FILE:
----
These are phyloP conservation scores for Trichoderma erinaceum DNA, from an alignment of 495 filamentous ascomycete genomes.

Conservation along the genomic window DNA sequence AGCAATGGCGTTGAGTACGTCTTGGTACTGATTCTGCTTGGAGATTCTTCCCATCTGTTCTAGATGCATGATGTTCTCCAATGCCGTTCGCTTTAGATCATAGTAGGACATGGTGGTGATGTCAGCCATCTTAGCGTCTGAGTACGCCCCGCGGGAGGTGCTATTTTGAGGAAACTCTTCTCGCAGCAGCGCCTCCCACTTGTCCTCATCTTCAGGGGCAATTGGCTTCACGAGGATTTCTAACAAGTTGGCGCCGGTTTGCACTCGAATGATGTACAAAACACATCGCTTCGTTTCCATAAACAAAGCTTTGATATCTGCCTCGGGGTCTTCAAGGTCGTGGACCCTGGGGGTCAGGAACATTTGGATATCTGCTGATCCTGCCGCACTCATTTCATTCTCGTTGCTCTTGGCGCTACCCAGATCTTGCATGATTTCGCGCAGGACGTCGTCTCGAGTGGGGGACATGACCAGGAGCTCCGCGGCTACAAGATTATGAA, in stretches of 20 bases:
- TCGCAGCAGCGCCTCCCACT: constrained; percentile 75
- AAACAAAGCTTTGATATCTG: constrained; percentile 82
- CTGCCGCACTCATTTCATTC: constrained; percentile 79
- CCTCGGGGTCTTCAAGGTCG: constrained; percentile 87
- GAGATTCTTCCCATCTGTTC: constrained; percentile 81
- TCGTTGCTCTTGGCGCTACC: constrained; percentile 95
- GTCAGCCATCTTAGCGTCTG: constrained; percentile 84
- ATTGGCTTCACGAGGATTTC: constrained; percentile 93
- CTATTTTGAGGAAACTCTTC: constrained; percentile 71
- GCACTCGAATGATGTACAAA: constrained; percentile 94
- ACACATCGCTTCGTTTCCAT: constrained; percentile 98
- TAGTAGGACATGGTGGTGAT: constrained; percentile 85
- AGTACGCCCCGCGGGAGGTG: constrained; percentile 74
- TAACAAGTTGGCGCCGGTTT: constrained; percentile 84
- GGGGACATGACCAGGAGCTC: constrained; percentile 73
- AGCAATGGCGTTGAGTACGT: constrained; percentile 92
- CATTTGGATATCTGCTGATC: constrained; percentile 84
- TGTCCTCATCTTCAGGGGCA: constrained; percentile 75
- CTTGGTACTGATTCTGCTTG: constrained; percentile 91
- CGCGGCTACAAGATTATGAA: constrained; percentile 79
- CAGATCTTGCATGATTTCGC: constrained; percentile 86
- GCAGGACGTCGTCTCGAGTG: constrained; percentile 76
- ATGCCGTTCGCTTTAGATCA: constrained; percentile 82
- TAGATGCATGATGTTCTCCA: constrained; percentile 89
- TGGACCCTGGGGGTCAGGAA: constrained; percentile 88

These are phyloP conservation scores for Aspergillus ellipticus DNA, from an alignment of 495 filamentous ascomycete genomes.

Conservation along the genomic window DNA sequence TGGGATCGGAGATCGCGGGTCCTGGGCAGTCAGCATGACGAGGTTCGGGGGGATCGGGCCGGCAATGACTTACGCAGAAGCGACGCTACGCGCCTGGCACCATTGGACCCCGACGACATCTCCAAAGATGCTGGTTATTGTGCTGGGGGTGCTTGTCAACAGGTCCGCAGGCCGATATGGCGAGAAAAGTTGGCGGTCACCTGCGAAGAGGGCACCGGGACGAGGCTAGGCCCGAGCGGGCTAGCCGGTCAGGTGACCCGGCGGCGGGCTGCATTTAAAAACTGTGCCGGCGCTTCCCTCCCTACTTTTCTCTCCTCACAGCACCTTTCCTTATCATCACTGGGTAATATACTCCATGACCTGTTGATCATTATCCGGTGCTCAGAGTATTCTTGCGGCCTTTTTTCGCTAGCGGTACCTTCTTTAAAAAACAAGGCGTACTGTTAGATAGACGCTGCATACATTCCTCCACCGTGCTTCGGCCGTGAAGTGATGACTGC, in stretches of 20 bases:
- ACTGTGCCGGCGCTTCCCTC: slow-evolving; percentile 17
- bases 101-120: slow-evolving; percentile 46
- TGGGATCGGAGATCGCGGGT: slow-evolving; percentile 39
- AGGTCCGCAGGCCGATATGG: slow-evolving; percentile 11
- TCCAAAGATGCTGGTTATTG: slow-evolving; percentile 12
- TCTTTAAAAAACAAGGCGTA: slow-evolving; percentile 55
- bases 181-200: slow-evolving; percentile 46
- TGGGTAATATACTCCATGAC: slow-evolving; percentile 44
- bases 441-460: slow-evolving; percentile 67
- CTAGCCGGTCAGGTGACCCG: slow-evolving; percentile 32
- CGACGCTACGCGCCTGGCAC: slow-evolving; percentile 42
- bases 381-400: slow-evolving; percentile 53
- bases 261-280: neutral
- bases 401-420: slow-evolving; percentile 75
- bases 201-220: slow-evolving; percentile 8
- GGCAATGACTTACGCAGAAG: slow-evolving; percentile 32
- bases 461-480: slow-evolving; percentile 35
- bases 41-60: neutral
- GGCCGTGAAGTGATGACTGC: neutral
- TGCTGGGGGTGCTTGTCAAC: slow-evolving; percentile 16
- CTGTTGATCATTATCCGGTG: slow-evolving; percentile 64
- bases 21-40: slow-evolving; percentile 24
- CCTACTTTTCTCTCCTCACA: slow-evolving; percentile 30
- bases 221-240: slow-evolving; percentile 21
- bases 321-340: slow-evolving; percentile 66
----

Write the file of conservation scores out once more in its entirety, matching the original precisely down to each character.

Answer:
These are phyloP conservation scores for Trichoderma erinaceum DNA, from an alignment of 495 filamentous ascomycete genomes.

Conservation along the genomic window DNA sequence AGCAATGGCGTTGAGTACGTCTTGGTACTGATTCTGCTTGGAGATTCTTCCCATCTGTTCTAGATGCATGATGTTCTCCAATGCCGTTCGCTTTAGATCATAGTAGGACATGGTGGTGATGTCAGCCATCTTAGCGTCTGAGTACGCCCCGCGGGAGGTGCTATTTTGAGGAAACTCTTCTCGCAGCAGCGCCTCCCACTTGTCCTCATCTTCAGGGGCAATTGGCTTCACGAGGATTTCTAACAAGTTGGCGCCGGTTTGCACTCGAATGATGTACAAAACACATCGCTTCGTTTCCATAAACAAAGCTTTGATATCTGCCTCGGGGTCTTCAAGGTCGTGGACCCTGGGGGTCAGGAACATTTGGATATCTGCTGATCCTGCCGCACTCATTTCATTCTCGTTGCTCTTGGCGCTACCCAGATCTTGCATGATTTCGCGCAGGACGTCGTCTCGAGTGGGGGACATGACCAGGAGCTCCGCGGCTACAAGATTATGAA, in stretches of 20 bases:
- TCGCAGCAGCGCCTCCCACT: constrained; percentile 75
- AAACAAAGCTTTGATATCTG: constrained; percentile 82
- CTGCCGCACTCATTTCATTC: constrained; percentile 79
- CCTCGGGGTCTTCAAGGTCG: constrained; percentile 87
- GAGATTCTTCCCATCTGTTC: constrained; percentile 81
- TCGTTGCTCTTGGCGCTACC: constrained; percentile 95
- GTCAGCCATCTTAGCGTCTG: constrained; percentile 84
- ATTGGCTTCACGAGGATTTC: constrained; percentile 93
- CTATTTTGAGGAAACTCTTC: constrained; percentile 71
- GCACTCGAATGATGTACAAA: constrained; percentile 94
- ACACATCGCTTCGTTTCCAT: constrained; percentile 98
- TAGTAGGACATGGTGGTGAT: constrained; percentile 85
- AGTACGCCCCGCGGGAGGTG: constrained; percentile 74
- TAACAAGTTGGCGCCGGTTT: constrained; percentile 84
- GGGGACATGACCAGGAGCTC: constrained; percentile 73
- AGCAATGGCGTTGAGTACGT: constrained; percentile 92
- CATTTGGATATCTGCTGATC: constrained; percentile 84
- TGTCCTCATCTTCAGGGGCA: constrained; percentile 75
- CTTGGTACTGATTCTGCTTG: constrained; percentile 91
- CGCGGCTACAAGATTATGAA: constrained; percentile 79
- CAGATCTTGCATGATTTCGC: constrained; percentile 86
- GCAGGACGTCGTCTCGAGTG: constrained; percentile 76
- ATGCCGTTCGCTTTAGATCA: constrained; percentile 82
- TAGATGCATGATGTTCTCCA: constrained; percentile 89
- TGGACCCTGGGGGTCAGGAA: constrained; percentile 88

These are phyloP conservation scores for Aspergillus ellipticus DNA, from an alignment of 495 filamentous ascomycete genomes.

Conservation along the genomic window DNA sequence TGGGATCGGAGATCGCGGGTCCTGGGCAGTCAGCATGACGAGGTTCGGGGGGATCGGGCCGGCAATGACTTACGCAGAAGCGACGCTACGCGCCTGGCACCATTGGACCCCGACGACATCTCCAAAGATGCTGGTTATTGTGCTGGGGGTGCTTGTCAACAGGTCCGCAGGCCGATATGGCGAGAAAAGTTGGCGGTCACCTGCGAAGAGGGCACCGGGACGAGGCTAGGCCCGAGCGGGCTAGCCGGTCAGGTGACCCGGCGGCGGGCTGCATTTAAAAACTGTGCCGGCGCTTCCCTCCCTACTTTTCTCTCCTCACAGCACCTTTCCTTATCATCACTGGGTAATATACTCCATGACCTGTTGATCATTATCCGGTGCTCAGAGTATTCTTGCGGCCTTTTTTCGCTAGCGGTACCTTCTTTAAAAAACAAGGCGTACTGTTAGATAGACGCTGCATACATTCCTCCACCGTGCTTCGGCCGTGAAGTGATGACTGC, in stretches of 20 bases:
- ACTGTGCCGGCGCTTCCCTC: slow-evolving; percentile 17
- bases 101-120: slow-evolving; percentile 46
- TGGGATCGGAGATCGCGGGT: slow-evolving; percentile 39
- AGGTCCGCAGGCCGATATGG: slow-evolving; percentile 11
- TCCAAAGATGCTGGTTATTG: slow-evolving; percentile 12
- TCTTTAAAAAACAAGGCGTA: slow-evolving; percentile 55
- bases 181-200: slow-evolving; percentile 46
- TGGGTAATATACTCCATGAC: slow-evolving; percentile 44
- bases 441-460: slow-evolving; percentile 67
- CTAGCCGGTCAGGTGACCCG: slow-evolving; percentile 32
- CGACGCTACGCGCCTGGCAC: slow-evolving; percentile 42
- bases 381-400: slow-evolving; percentile 53
- bases 261-280: neutral
- bases 401-420: slow-evolving; percentile 75
- bases 201-220: slow-evolving; percentile 8
- GGCAATGACTTACGCAGAAG: slow-evolving; percentile 32
- bases 461-480: slow-evolving; percentile 35
- bases 41-60: neutral
- GGCCGTGAAGTGATGACTGC: neutral
- TGCTGGGGGTGCTTGTCAAC: slow-evolving; percentile 16
- CTGTTGATCATTATCCGGTG: slow-evolving; percentile 64
- bases 21-40: slow-evolving; percentile 24
- CCTACTTTTCTCTCCTCACA: slow-evolving; percentile 30
- bases 221-240: slow-evolving; percentile 21
- bases 321-340: slow-evolving; percentile 66